WASHINGTON, D.C. (Nov. 18, 2013) – East Kentucky Power Cooperative’s chief executive officer testified before a congressional subcommittee on Nov. 14, supporting legislation to provide the federal Environmental Protection Agency (EPA) with common-sense guidelines as the agency develops regulations for greenhouse gas emissions (GHG) from power plants.
“This bipartisan bill is badly needed to ensure EPA does not promulgate a rule that jeopardizes the nation’s energy future, puts electricity reliability at risk and severely harms the economy,” Tony Campbell told the House Subcommittee on Energy and Power, which is chaired by Rep. Whitfield.
More than 90 percent of the electricity EKPC generates is fueled by coal. Campbell noted that Kentucky’s economy is reliant on coal-mining and on manufacturing, which depends on low energy costs.
In September, the EPA issued proposed regulations for newly constructed power plants. Those rules assume no new traditional coal power plants will be built in the future, Campbell said. And the rule would require utilities to capture and store GHG emissions, a technology still under development.
Campbell said he is concerned EPA will propose similar rules for existing power plants next year. In the past decade, EKPC has invested nearly $2 billion to retrofit existing coal-fired units with pollution-control equipment and construct what it describes as two of the cleanest coal-fired units in the United States. Much of the retrofit work was performed under consent decrees reached between the EPA and EKPC.
“An existing source rule that requires carbon capture and sequestration would leave EKPC with no choice but to convert these units to natural gas, essentially wasting the extensive capital investments that have been made to lower pollutants from coal-fired units,” Campbell said.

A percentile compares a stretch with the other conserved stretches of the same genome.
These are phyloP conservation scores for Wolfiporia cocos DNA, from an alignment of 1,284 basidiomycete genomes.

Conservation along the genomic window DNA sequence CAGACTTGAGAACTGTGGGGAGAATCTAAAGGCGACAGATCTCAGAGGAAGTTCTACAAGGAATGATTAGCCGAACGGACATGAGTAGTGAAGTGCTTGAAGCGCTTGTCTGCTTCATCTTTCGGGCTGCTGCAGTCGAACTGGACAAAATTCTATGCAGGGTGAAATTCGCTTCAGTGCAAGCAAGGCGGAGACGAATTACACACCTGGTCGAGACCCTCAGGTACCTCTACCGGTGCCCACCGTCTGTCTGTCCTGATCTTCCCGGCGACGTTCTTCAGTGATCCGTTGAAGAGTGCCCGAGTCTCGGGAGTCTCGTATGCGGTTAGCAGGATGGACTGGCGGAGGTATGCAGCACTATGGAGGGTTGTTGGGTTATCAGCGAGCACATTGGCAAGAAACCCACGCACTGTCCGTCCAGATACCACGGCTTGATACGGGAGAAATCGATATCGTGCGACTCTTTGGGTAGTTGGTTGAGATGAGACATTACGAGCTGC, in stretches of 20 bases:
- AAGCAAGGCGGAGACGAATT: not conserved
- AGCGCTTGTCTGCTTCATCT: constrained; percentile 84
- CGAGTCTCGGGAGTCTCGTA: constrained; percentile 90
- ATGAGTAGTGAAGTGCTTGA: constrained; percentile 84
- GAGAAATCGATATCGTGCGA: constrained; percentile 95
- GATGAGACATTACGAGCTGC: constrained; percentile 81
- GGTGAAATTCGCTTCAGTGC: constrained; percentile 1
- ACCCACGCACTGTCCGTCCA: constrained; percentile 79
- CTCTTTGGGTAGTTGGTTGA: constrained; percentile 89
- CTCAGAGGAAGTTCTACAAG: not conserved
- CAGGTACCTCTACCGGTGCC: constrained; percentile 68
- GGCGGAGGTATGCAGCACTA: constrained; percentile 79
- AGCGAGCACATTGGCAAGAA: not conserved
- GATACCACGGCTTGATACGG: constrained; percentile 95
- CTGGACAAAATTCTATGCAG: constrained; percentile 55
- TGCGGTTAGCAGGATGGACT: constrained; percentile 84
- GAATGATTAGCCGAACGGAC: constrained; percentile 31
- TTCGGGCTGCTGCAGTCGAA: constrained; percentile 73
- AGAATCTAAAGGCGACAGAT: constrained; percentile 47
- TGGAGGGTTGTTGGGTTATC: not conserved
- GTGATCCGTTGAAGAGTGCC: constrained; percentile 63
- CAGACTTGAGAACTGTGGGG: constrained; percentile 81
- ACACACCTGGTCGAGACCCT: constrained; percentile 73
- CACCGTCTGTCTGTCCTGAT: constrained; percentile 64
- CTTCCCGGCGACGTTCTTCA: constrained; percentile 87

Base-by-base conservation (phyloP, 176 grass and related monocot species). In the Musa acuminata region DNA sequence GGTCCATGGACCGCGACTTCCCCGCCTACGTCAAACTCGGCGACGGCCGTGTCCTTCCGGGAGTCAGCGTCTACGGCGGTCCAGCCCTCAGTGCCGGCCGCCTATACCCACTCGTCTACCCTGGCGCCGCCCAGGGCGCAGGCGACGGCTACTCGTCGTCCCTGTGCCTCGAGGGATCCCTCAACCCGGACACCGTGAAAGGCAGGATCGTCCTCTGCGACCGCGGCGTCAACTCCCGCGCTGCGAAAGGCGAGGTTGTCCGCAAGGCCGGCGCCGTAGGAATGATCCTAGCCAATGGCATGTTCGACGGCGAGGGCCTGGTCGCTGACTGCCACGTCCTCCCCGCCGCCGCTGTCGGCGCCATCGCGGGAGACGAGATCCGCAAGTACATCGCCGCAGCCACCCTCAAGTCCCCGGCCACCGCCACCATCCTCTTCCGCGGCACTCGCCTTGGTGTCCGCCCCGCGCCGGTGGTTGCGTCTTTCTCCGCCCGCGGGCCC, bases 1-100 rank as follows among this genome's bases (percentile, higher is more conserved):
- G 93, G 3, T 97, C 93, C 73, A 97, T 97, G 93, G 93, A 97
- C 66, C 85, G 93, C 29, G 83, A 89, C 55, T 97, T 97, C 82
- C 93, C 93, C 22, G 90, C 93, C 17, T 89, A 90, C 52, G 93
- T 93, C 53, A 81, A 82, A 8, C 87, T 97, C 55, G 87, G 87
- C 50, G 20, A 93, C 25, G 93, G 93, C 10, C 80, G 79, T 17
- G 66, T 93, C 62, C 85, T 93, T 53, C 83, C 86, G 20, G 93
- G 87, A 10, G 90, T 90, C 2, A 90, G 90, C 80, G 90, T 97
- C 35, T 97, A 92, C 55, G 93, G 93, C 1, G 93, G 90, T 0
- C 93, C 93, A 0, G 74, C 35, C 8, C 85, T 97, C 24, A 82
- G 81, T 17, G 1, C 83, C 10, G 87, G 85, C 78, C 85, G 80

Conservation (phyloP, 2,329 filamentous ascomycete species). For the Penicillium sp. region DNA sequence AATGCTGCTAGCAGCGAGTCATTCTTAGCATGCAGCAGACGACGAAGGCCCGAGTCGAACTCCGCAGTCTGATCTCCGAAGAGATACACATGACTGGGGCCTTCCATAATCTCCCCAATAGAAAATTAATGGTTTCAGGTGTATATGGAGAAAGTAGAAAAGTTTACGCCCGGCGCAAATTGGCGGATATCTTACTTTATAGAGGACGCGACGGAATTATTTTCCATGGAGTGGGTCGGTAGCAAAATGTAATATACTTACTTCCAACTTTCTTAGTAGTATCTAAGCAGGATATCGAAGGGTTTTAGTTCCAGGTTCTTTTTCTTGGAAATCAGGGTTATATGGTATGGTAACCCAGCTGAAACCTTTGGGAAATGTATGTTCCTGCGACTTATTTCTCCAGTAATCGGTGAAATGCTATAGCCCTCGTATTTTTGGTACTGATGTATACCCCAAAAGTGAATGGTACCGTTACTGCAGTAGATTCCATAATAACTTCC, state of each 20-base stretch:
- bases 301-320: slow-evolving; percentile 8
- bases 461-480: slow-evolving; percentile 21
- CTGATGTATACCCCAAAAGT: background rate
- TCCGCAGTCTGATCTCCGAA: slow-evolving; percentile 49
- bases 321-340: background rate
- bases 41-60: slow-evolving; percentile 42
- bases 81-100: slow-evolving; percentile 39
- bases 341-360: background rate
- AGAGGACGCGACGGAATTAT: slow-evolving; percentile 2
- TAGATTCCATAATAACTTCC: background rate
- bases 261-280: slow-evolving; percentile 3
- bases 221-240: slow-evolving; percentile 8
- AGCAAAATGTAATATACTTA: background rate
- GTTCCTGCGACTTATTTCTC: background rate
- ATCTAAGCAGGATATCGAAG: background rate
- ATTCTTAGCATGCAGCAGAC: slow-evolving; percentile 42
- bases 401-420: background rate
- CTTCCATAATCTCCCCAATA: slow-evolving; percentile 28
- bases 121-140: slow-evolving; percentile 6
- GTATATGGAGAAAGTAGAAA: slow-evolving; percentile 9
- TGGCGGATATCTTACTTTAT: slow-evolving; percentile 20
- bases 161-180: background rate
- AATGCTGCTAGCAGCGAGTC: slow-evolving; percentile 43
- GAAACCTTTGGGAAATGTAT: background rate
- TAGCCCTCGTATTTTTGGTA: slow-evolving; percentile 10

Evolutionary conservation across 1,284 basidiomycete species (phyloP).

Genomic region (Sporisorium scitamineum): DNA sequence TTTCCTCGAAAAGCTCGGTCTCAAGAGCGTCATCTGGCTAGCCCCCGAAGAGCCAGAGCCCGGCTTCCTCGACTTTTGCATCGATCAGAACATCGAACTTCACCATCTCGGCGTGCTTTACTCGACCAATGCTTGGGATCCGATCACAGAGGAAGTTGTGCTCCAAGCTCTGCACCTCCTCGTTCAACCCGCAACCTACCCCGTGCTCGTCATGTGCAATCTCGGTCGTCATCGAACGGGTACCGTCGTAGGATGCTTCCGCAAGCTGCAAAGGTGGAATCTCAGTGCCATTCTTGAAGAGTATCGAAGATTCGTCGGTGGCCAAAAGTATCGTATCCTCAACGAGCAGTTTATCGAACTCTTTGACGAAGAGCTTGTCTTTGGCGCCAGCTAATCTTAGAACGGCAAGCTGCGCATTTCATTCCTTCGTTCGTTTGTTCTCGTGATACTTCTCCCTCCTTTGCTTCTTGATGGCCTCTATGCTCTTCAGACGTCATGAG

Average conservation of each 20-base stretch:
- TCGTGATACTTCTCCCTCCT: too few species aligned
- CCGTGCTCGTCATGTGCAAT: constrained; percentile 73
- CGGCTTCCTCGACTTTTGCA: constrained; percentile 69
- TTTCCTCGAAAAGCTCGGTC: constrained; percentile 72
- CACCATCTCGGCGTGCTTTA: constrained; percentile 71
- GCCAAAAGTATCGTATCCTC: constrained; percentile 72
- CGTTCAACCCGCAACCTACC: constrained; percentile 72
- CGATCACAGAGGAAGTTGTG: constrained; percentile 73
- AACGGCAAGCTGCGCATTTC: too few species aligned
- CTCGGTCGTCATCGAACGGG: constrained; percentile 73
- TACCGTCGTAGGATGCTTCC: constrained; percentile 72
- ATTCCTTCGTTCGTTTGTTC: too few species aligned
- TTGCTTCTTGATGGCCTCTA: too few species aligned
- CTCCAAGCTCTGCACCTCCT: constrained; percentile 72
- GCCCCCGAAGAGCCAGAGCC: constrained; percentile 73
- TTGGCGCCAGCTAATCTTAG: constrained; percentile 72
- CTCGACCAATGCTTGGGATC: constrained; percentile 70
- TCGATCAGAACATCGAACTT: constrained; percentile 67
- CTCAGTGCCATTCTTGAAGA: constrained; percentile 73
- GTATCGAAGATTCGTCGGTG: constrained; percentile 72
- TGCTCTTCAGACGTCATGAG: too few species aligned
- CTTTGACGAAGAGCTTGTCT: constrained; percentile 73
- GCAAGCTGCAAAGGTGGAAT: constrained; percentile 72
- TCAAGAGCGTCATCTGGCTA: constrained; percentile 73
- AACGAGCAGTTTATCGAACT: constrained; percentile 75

For new power plants, the Whitfield-Manchin draft calls for establishing separate standards for natural gas and coal, and set achievable, demonstrated standards for coal plants. The proposal provides for Congressional oversight of GHG rules affecting existing power plants.
“As a member-owned, not-for-profit cooperative, EKPC is focused on how this affects the people at the end of our power lines — the residents and business owners who will pay the costs of complying with these greenhouse gas regulations,” Campbell said. “Congressional action is sorely needed to end the regulatory uncertainty surrounding the electric power sector and put the country back on a path toward full economic recovery.”
East Kentucky Power Cooperative is a not-for-profit, member-owned cooperative that provides wholesale electricity to 16 owner-member distribution cooperatives that serve 520,000 Kentucky homes, farms, businesses and industries across 87 counties. EKPC provides power through coal-fueled plants located in Mason, Clark and Pulaski counties; natural gas-fueled peaking units in Clark County; renewable energy plants in Boone, Laurel, Greenup, Hardin, Mason and Pendleton counties; and nearly 2,800 miles of transmission lines. Together, EKPC and its 16 owner-member cooperatives are known as Kentucky’s Touchstone Energy Cooperatives.